(Which we won, too!)
One of the coolest shirts I’ve seen at the game: 1994 remembered…
With the games here finished, all that remained was to sweet-talk a volunteer into sneaking onto the pitch to grab me a few blades of grass for my ‘Grass from World Cup Stadia‘ collection; commiserate with the Costa Rican fans; and congratulate the Volunteers (a job I had hoped to be doing, and still hope to do in Rio for the 2016 Olympics) and trade all sorts of nonsense with them, (although I didn’t get a t-shirt as I had hoped, mainly because some Japanese fans had managed to trade their Samurai Blue jerseys for every one they could find!)
But I wasn’t disappointed by this because by the time I got home I had become approximately 73% Peruvian.
It began at halftime, when, surveying the crowd behind us, I had seen two guys wearing two of the most beautiful jerseys I had ever seen. As soon as the whistle blew for the interval, I bounded over to them and found out that they were fans of Universitario de Deportes, a Lima-based team in Peru.
My newest and proudest addition to my jersey collection…
With jerseys as beautiful as this, they were naturally now my team, (and the most successful in Peru’s history, apparently, although the third friend with them looked disgusted with the whole thing, being a fan of their rival!) I offered my 2010 England jersey in exchange: Juan Diego tried it on, considered it, and then pushed a hard bargain by refusing to trade. Except for my beloved Spurs jersey, which hopefully will look great on the streets of Peru!
For some reason, the England jersey wasn’t a deal-sealer…
…but eventually negotiations concluded happily…
…and London and Lima united!
And then, on the walk home, Peruvians (who, I now realise, are everywhere, and have the best jerseys) were constantly talking to me and giving me the thumbs up. When we met a group of guys in their gorgeous white national strip Andreas swapped whatever he was wearing for one of their jerseys, and feeling out-swapped I immediately managed to do the same with his friend, who squeezed somewhat awkwardly into my England shirt whilst I walked off with a baggy Peru jersey covering my U shirt.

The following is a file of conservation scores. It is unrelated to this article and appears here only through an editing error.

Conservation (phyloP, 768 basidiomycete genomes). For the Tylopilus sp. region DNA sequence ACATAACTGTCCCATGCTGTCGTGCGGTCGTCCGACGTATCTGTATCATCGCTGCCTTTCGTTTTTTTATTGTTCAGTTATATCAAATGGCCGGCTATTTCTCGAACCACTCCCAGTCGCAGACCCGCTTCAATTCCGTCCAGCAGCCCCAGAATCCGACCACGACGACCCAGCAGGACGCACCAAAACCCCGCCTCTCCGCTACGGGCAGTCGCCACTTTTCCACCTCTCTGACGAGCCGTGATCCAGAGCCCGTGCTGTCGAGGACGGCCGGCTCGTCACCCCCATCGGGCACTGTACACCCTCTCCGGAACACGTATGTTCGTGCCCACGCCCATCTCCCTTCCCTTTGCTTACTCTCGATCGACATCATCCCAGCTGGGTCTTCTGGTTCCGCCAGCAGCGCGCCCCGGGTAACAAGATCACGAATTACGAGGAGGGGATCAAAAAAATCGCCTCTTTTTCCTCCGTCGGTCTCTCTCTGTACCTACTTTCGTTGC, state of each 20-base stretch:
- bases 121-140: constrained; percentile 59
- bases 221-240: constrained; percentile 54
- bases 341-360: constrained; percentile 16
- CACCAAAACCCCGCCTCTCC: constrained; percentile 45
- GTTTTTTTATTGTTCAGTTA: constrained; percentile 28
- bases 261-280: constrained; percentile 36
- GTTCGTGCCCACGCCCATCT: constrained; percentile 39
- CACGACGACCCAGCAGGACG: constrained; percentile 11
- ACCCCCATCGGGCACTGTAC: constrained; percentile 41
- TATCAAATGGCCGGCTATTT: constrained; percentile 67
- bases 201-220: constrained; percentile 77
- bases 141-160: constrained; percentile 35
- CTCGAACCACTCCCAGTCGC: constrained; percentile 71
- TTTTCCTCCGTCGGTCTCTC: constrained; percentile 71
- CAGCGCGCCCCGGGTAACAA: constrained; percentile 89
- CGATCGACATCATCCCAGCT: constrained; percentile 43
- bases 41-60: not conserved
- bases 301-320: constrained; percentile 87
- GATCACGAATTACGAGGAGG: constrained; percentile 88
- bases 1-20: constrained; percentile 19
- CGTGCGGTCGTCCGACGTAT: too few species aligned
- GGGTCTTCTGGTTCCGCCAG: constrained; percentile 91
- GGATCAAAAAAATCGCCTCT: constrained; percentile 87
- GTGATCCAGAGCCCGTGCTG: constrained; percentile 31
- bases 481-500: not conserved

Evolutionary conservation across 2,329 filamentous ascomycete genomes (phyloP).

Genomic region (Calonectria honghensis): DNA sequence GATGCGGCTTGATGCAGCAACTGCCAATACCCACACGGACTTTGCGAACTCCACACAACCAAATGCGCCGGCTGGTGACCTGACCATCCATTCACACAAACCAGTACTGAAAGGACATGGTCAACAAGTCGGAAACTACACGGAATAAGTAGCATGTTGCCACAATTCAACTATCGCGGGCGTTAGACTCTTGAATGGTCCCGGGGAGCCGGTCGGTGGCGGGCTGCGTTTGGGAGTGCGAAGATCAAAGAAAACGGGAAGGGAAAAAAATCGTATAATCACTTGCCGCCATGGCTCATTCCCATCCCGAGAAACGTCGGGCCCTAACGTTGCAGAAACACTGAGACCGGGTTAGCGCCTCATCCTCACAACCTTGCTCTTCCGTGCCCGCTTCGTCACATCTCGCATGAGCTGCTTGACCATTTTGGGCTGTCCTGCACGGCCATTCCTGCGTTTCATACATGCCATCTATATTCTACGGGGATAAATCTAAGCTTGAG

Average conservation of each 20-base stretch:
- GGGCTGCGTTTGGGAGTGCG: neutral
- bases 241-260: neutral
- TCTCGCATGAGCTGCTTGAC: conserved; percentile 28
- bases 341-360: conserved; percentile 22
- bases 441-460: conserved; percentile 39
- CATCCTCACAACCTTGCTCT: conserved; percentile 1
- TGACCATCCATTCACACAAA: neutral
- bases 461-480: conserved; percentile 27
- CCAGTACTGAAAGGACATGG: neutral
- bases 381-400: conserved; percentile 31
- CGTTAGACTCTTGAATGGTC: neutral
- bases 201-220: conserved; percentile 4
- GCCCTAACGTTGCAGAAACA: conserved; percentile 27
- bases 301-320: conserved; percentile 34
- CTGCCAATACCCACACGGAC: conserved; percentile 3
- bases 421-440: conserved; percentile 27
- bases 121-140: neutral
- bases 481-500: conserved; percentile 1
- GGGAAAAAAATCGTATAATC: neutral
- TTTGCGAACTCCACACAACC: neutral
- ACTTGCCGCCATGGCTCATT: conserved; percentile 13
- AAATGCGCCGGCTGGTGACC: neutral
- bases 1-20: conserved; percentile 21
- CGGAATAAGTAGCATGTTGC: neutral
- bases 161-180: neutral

We are all Peruvian tonight…
I have been wearing both with pride ever since, and look forward to joining the Lima boys for drinks in Rio de Janeiro, where it looks like we are all headed.
The home of Universtario, my new team…
Because, with the games ended here, my addiction to World Cup matches demands to be fed: today I am therefore hoping to find a cheap flight to São Paolo to see if I can somehow find a way in to Argentina vs Holland, (tough, with the insanity of the Argentine fans well documented!), and from there on to Rio, and the ultimate goal: to get a ticket for the Final.
Who will be in it? My money is on Argentina vs Germany, but with this tournament and its surprises, who knows? Either way, there is a 50/50 chance of the dream Argentina vs Brazil match-up, (although one of those options involves it being the only 3rd/4th place playoff match anyone has ever cared about…)
These guys were happy at least…
IN OTHER NEWS: Brazil are desperately appealing Thiago Silva’s yellow card which rules him out of their semi-final tomorrow against Germany…although it will be unbelievably suspicious if such a spurious appeal succeeds. They do not seem so keen on appealing all of the yellows which Brazil weren’t awarded in the foul-fest of a quarter final with Colombia, an atmosphere of fouls allowed to grow by the referee and which many now see as being one of the main causes of the knee in the back that led to Neymar’s competition-ending injury.
Well-wishers wished Neymar Jr. well in games all across the country…
Finally: I was up at 4am
yesterday morning in a vain attempt to try to understand, and then purchase tickets from FIFA’s website
for the Final
. Things might be easier for fans if, as I discovered whilst browsing the internet for ticket-related news as day broke, FIFA
weren’t so ridiculously corrupt and disinterested in fans. Vice President’s sons are allowed to buy as many tickets as they want
, it seems, and then to sell them to friends. Why wasn’t I born the son of a FIFA Vice President
? Maybe next time…